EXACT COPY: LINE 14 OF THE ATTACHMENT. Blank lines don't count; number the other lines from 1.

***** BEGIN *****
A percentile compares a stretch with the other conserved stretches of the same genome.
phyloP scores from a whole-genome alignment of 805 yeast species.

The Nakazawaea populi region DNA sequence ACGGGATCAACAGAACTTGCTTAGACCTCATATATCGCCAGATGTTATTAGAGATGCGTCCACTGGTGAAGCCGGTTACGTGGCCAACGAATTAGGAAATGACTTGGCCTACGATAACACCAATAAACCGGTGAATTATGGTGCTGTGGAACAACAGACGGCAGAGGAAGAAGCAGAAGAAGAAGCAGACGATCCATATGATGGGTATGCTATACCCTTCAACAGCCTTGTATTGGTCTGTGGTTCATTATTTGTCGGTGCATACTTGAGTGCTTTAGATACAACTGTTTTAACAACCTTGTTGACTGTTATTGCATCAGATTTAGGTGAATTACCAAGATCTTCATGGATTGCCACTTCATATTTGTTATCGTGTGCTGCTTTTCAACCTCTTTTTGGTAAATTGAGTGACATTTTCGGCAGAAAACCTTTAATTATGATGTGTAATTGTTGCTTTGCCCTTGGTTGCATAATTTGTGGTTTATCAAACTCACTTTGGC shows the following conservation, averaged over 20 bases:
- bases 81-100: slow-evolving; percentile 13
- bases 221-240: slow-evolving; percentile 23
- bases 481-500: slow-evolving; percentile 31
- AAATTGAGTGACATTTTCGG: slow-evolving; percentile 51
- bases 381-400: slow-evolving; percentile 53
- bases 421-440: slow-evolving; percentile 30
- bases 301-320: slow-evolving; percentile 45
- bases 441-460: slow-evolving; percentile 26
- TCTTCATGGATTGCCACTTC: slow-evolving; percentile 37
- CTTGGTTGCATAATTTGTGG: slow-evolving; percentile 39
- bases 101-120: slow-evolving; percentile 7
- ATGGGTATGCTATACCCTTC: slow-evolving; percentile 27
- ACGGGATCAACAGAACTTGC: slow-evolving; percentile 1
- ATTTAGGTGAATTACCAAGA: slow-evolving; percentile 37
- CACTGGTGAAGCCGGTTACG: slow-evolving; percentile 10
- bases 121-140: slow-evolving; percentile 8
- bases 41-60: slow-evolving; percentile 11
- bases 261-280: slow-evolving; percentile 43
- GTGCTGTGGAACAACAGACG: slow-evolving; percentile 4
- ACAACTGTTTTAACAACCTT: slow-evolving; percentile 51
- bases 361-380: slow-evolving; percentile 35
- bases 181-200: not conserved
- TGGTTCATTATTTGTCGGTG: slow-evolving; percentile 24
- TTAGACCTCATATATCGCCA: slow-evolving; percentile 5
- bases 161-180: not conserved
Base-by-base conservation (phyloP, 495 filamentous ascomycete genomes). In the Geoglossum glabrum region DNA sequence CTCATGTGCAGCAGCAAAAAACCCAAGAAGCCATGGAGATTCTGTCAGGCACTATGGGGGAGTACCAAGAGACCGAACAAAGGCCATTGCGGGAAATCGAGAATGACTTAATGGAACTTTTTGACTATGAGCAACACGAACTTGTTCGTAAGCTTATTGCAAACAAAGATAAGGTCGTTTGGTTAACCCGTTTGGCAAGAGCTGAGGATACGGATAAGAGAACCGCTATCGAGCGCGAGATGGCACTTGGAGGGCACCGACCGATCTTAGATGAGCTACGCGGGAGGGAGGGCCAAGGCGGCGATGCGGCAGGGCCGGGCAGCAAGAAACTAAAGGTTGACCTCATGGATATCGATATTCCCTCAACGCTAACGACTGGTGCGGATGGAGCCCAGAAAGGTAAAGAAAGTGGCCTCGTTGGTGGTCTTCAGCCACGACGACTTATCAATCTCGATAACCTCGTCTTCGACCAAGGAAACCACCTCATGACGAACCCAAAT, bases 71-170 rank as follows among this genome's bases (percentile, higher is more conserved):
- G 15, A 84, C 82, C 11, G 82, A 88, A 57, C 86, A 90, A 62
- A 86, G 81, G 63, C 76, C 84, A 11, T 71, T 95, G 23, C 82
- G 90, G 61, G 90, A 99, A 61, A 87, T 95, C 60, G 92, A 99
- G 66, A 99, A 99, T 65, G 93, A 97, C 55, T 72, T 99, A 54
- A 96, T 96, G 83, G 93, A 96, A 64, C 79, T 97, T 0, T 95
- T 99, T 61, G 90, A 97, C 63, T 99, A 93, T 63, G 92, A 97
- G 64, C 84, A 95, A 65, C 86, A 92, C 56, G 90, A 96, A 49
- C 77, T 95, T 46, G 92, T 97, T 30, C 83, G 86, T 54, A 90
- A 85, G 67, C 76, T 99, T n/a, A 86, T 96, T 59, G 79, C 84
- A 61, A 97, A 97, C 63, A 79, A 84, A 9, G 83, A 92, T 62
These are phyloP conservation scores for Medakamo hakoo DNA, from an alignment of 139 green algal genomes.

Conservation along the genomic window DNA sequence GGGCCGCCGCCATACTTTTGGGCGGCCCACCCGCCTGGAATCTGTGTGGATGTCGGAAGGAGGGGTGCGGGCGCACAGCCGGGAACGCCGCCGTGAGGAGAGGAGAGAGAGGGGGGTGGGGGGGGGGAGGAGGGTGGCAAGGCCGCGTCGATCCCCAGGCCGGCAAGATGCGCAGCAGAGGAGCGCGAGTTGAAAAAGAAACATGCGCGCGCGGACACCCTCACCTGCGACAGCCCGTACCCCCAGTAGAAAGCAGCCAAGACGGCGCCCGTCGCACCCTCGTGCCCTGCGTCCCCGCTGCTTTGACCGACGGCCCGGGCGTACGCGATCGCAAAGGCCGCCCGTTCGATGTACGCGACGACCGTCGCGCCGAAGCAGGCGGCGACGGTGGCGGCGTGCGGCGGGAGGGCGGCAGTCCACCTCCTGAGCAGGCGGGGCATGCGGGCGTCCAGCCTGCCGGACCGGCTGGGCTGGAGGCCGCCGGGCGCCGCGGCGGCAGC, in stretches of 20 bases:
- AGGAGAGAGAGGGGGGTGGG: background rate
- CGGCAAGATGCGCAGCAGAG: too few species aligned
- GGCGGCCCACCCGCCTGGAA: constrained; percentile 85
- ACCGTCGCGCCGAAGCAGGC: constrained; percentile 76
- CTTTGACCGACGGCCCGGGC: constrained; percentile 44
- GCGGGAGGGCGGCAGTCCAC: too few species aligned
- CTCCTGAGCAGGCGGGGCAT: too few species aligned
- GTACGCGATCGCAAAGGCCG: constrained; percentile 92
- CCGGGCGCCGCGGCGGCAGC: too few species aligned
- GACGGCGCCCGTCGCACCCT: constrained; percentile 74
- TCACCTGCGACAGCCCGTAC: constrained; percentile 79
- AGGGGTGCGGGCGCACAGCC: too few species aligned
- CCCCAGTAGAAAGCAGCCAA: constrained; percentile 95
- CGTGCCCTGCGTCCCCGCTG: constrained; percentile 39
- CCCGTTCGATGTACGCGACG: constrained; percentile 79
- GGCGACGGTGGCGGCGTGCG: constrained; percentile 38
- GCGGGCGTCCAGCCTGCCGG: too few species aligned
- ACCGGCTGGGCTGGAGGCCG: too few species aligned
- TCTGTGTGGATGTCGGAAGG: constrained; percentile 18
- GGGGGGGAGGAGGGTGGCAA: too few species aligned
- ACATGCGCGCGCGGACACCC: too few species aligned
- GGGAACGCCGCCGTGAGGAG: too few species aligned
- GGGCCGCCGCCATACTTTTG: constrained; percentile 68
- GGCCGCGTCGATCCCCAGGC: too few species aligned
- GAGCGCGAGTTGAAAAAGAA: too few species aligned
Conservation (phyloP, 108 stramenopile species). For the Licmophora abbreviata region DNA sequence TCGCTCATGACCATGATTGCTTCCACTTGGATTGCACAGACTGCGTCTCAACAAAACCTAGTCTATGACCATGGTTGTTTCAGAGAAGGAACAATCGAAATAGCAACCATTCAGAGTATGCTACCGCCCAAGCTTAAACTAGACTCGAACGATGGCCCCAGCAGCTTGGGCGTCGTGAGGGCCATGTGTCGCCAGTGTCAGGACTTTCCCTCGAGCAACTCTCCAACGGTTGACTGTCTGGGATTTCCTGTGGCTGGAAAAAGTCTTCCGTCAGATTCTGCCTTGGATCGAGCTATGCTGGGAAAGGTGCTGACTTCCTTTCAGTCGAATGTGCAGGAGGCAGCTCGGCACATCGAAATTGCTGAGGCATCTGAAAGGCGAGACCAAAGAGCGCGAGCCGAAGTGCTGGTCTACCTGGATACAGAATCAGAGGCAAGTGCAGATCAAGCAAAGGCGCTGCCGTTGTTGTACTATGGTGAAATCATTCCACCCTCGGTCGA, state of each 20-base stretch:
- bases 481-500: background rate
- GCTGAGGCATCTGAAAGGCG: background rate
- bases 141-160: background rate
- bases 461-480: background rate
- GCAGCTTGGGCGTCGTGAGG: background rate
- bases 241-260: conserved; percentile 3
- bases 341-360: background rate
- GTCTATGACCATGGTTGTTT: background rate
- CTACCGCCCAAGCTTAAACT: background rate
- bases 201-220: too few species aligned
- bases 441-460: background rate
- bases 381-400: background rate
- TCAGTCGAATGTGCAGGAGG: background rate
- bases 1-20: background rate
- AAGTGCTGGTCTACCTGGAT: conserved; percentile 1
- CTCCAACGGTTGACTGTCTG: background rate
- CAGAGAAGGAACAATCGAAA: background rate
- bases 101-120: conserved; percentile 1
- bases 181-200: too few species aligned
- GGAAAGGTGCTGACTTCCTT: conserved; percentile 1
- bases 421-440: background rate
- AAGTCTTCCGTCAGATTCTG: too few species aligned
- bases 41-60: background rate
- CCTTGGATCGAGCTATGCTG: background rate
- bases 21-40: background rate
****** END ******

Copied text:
- bases 101-120: slow-evolving; percentile 7